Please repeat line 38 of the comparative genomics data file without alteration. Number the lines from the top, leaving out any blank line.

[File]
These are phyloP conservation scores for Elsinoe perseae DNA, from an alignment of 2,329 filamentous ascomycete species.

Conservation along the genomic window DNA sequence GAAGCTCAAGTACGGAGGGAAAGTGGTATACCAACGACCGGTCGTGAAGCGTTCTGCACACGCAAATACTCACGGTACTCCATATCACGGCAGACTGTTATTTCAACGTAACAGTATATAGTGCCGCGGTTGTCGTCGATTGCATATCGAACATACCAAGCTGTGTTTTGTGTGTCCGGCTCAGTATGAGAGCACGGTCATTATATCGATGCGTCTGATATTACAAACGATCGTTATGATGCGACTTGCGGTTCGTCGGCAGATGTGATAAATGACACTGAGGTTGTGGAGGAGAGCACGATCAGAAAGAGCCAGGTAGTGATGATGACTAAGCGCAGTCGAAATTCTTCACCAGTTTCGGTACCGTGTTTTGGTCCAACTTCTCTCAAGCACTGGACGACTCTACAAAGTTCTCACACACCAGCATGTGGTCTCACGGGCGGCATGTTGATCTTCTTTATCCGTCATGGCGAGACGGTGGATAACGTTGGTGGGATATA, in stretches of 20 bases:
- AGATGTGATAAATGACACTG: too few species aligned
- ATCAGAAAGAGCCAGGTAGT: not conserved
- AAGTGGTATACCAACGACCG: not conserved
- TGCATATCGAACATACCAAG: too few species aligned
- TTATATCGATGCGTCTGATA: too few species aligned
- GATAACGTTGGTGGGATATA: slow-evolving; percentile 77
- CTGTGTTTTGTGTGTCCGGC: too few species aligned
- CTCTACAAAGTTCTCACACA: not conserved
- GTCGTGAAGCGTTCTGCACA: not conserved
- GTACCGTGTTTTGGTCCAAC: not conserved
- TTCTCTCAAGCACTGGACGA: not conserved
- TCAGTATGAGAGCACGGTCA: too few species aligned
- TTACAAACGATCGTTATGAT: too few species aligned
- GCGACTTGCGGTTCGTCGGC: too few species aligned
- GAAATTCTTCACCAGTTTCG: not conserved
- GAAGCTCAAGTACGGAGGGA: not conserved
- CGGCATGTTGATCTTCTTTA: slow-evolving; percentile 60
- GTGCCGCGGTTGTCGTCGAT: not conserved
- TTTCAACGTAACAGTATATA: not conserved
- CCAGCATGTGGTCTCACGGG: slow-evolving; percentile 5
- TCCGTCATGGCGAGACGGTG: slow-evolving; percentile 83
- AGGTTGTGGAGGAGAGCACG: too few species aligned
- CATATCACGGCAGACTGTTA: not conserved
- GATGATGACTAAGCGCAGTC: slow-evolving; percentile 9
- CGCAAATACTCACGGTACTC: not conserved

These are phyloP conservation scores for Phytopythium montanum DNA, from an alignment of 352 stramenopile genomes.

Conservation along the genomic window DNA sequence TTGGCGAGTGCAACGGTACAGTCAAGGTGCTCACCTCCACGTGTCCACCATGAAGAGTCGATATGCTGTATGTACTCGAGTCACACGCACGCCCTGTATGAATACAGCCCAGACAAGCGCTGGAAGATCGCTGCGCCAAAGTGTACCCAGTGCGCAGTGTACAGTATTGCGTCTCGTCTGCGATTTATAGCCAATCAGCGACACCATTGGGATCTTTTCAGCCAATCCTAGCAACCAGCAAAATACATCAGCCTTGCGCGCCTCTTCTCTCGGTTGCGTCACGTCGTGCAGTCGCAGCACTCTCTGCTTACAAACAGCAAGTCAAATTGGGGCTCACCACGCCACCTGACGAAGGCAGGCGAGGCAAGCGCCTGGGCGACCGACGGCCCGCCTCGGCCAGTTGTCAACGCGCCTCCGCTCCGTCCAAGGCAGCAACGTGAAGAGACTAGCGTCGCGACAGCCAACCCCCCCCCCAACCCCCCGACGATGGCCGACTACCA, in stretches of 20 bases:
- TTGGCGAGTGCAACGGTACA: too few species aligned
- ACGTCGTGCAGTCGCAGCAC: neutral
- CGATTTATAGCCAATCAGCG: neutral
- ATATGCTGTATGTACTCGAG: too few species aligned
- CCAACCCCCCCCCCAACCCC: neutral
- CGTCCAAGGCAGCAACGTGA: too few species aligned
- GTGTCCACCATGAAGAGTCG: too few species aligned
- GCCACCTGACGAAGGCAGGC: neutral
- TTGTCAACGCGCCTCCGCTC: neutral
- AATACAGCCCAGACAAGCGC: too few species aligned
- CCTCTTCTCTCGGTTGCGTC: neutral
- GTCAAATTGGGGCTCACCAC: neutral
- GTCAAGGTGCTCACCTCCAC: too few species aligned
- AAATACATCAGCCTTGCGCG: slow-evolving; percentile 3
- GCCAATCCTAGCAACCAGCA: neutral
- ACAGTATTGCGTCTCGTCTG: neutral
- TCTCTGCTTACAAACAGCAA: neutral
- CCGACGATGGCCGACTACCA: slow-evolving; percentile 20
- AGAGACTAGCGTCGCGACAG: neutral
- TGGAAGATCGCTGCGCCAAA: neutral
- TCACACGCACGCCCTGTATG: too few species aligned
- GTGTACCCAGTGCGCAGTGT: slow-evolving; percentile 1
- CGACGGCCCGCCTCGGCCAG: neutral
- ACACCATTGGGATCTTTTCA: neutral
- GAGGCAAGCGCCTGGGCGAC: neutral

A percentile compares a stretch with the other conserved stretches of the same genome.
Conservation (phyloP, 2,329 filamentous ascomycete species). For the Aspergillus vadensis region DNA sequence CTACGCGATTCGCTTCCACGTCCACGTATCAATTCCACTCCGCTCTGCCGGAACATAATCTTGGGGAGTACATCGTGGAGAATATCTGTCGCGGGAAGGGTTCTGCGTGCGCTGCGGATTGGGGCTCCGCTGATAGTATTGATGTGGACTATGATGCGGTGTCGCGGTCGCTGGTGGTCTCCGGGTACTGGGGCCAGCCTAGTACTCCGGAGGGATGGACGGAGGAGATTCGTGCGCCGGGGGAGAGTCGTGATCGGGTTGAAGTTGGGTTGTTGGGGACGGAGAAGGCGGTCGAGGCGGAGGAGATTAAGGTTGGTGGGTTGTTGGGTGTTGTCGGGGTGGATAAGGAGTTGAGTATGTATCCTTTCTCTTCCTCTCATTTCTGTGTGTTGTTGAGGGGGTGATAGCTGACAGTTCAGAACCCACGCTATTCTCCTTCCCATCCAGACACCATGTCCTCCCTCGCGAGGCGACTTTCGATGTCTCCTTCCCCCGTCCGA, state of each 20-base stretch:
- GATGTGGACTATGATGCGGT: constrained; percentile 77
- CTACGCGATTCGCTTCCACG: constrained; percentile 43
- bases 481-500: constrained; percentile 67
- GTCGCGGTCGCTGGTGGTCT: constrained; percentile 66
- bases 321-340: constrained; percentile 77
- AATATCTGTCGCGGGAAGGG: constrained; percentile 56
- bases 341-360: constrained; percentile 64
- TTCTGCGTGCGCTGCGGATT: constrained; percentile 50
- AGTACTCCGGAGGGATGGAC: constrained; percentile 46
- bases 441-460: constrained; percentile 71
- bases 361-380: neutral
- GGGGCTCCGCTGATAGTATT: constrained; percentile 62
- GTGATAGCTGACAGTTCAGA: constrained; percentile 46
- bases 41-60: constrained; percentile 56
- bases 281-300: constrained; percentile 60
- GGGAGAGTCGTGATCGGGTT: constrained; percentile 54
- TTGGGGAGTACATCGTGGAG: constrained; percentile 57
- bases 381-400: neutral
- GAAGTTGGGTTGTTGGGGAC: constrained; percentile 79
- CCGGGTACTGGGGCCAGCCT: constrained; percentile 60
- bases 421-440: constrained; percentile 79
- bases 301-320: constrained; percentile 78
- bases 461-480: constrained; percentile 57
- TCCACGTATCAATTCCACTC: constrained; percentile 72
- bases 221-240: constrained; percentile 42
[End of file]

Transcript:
- TTGTCAACGCGCCTCCGCTC: neutral